In response to the same question, junior Katie Feldner said, “Of course I want to have a family and kids, but I don’t want to be stuck in some job where I’m not happy or enjoying what I’m doing.”

At their most basic elements, in these ideal futures McDonnell is successfully supporting herself and herself only with a job, while Feldner takes the more traditional family path. Already, the differences of the goals between two women of the same generation are vast and drastic.

McDonnell, defining the American Dream, said, “I think for most people it’s to get an education and start a career and start a family.” While Feldner said, “To me there’s no real ‘definition.’ It’s just whatever the person wants it to be.” McDonnell’s definition of the American Dream lines up with Feldner’s imagined future, while Feldner defined the Dream as whatever one makes it.

Senior Christian Baker expressed that his basic desire for his future is safety. Living without a “whole lot of worries,” Baker said, “Just a secure life, that’s my ideal adult life.”

Johnny Nemeth, a foreign exchange student this year from Slovakia, said that decision to come to America sixth months ago was aided by the promise of the American Dream. To Nemeth (12), however, the American Dream means, [sic] “Building a successful career without corruption and not judged by the race, nationality, sex, and religion.”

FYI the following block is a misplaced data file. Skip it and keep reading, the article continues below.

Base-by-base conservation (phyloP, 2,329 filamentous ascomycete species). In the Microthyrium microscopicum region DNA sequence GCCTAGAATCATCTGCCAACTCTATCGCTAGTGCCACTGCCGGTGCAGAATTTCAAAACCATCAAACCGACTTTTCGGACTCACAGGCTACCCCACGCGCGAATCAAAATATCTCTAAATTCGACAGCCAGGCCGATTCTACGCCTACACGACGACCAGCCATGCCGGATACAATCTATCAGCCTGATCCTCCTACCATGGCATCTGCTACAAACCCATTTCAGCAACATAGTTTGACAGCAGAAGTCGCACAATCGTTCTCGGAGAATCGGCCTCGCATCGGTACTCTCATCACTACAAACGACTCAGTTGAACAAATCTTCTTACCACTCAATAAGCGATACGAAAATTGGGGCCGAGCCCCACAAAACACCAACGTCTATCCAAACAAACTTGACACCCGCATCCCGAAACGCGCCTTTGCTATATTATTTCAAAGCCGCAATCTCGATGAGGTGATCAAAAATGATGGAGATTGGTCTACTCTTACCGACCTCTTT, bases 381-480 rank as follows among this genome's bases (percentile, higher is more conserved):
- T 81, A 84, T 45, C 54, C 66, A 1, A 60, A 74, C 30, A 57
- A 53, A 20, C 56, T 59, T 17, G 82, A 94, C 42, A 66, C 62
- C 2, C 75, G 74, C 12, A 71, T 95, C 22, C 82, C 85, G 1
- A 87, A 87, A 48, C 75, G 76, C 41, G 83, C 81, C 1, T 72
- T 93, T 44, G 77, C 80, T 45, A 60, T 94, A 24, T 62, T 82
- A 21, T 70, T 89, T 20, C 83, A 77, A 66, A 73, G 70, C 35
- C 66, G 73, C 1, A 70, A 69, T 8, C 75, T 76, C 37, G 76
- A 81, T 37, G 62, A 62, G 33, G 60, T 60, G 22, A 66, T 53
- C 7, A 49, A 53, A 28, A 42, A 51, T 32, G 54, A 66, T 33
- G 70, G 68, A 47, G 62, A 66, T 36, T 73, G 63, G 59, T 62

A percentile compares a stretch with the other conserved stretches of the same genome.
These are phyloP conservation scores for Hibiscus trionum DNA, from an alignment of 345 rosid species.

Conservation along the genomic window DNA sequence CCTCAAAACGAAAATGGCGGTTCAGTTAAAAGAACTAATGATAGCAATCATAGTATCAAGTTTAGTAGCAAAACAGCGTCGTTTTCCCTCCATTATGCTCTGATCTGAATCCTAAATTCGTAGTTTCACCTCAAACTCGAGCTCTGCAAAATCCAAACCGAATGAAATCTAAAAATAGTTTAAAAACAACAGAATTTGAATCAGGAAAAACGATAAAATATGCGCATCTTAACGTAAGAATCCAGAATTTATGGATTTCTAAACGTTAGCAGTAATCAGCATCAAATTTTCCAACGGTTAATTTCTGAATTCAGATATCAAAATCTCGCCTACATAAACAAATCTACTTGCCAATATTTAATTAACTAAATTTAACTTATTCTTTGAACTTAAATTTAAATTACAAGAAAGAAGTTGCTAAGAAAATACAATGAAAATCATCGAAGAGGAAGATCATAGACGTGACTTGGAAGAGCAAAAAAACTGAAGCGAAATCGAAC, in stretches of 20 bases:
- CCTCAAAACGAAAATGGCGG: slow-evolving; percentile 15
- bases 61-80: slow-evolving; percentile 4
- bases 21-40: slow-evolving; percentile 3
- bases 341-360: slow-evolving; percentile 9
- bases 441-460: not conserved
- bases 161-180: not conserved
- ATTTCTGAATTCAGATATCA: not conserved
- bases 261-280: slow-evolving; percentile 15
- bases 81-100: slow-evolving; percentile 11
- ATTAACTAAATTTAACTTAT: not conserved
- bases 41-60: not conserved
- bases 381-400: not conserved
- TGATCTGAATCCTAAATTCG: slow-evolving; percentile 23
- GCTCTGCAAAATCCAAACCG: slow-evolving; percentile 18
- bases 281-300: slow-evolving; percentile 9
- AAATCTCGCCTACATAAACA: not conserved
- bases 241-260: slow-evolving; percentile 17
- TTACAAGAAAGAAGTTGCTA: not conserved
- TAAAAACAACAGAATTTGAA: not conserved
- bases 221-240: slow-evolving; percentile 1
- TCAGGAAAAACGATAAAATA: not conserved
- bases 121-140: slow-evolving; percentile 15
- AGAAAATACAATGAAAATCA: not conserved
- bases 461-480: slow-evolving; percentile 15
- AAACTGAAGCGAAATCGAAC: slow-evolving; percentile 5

So which is it? Is the American Dream living and supporting only yourself, having a family and career, security in life and finance, or freedom from judgement? Or is it something else entirely?

A 2015 Atlantic and ASPEN Institute survey showed the general population named living comfortably, achieving financial security, being debt-free, and providing a comfortable quality of life for your family as the most important characteristics of the American Dream. Based on that definition, it’s actually McDonnell’s and Baker’s dreams that fit the national mold best.

Paul Krogmeier, an English teacher at Normal Community High School, spends the year with his AP Language class reading various types of American literature and identifying the American Dream within them. Eventually his students learn to compare America past and present and recognize the likelihood, or lack thereof, of anyone achieving the Dream.